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Classical century from Mahela Jayawardene emphasises T20 is no slog-out

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When I read Romesh Kaluwitharana’s view onT20 cricket I immediately agreed with him. Kaluwitharana said he felt that T20 cricket was about slogging and technique was going downhill.

"The thinking process that one requires and the technique have all gone downhill," according to Kaluwitharana, who himself was an attacking batsman.

"I feel T20s are mostly about slogging and technique has suffered as a result of it," he added. But this year’s IPL has contradicted that theory.

Mahela Jayawardene’s 110 not out in 59 balls today is as classical as it gets. You could hear the purist amongst the commentary team purring. And indeed the highest scorers in the IPL 2010 have been technically correct batsman, playing text book cricket.

With the exception of one Reverse Sweep, Jayawardene was timing the ball into gaps with a straight bat and every conventional stroke in the book. It was extremely pleasing on the eyes.

Mahela Jayawardene"I told Tom [Moody] and Sanga, since Marshy [Shaun Marsh] is injured let me open the batting," Jayawardene told Ian Bishop at the presentation ceremony. Despite not being selected originally for the match, Mahela Jayawardene was confident enough to approach the team management with such a request; he was batting in the middle order for Punjab right through this tournament.

Marsh’s injury during Punjab’s warm up, minutes before the start of the game, gave Jayawardene an unexpected opportunity to prove himself at the top of the order.

Even though he had a remarkable season with the bat for his province as an opener in this year’s inter-provincial T20 competition in Sri Lanka, Punjab’s doleful run of late, and the fact that the skipper and the coach are both his mates, would have made them all uneasy of making such a big alteration in the line up. It would not have gone down too well with the Indian media as well. Already there are reports of Tom Moody’s Sri Lankan connection and talk of favouritism, imagine if Moody and Sangakkara pushed Mahela up the order at a time when Punjab were loosing miserably and their Sri Lankan captain wasn’t doing so well himself?

Mahela must be thanking his lucky stars for Marsh’s injury and the spiritual in our midst must think that this is divine intervention. How else can you explain the perfect script? Not only did a last minute injury give him the opportunity to get a game, the injured bloke also held the batting position he sought; the unlikely hero ends up saving the day. The perfect Bollywood movie!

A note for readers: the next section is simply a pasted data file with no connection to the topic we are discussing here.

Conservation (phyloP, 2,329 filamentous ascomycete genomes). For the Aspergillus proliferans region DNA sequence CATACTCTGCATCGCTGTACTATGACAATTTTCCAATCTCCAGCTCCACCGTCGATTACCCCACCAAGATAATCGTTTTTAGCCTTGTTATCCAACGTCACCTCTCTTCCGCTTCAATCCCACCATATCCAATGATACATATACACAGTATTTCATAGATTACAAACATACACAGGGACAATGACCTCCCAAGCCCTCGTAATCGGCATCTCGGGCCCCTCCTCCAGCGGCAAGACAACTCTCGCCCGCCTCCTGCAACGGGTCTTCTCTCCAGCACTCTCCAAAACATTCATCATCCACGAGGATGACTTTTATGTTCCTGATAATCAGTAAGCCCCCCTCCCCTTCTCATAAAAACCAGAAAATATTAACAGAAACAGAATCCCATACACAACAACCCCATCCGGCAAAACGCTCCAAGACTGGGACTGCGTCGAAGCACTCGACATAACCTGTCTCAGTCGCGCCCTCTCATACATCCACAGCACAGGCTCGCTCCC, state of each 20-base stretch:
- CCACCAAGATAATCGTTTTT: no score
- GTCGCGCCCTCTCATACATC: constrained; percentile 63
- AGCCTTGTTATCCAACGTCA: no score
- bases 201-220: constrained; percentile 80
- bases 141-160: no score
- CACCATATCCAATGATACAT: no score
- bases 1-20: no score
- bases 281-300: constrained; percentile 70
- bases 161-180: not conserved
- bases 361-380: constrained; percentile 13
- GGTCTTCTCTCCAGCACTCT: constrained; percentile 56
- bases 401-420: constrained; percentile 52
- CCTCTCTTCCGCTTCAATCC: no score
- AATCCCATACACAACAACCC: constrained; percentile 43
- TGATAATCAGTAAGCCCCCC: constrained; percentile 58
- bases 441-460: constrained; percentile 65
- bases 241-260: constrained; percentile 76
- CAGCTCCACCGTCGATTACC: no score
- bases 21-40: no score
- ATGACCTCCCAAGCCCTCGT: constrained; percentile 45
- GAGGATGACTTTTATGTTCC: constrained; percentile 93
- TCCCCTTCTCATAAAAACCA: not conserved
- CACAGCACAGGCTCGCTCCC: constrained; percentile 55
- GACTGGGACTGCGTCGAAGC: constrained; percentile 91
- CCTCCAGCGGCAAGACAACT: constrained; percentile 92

Let’s hear what the Indian press has to say,

"He found boundaries and sixes with ease and never really seemed to be bogged down by pressure both from the high required run-rate and the boisterous Eden crowd supporting the Kolkata Knight Riders." – DNA

"Jayawardene’s 56-ball ton put Chris Gayle’s belligerent 88 in the shade." – India Today

"There were two captivating innings of contrasting styles on show at the Eden Gardens and, eventually, it was the precision of Mahela Jayawardene’s graceful strokes that helped Kings XI Punjab overcome the challenge set by Chris Gayle’s exhibition of bottom-handed power-hitting. Jayawardene started in high gear and kept the accelerator floored all the way to his first Twenty20 century; his partnership with Sri Lankan team-mate Kumar Sangakkara ensured Punjab’s string of deplorable performances this season ended with a chase that was always several steps ahead of the asking-rate." – Cricinfo

"One man’s misfortune is the other’s opportunity. Mahela Jayawardene made the most of this dictum on Sunday to lead Kings XI Punjab to just their second win in IPL 2010 at a match in Eden Gardens here." – IBNS

The ball was racing away to the fence and sailing over it off some sublime shots. Timing and placement was the hallmark of the effort rather than power and improvisation. Like Gayle’s onslaught, Jayawardene’s century also caused mass destruction. But unlike the West Indian, the Sri Lankan’s knock was beautiful, not scary. – Hindustan Times

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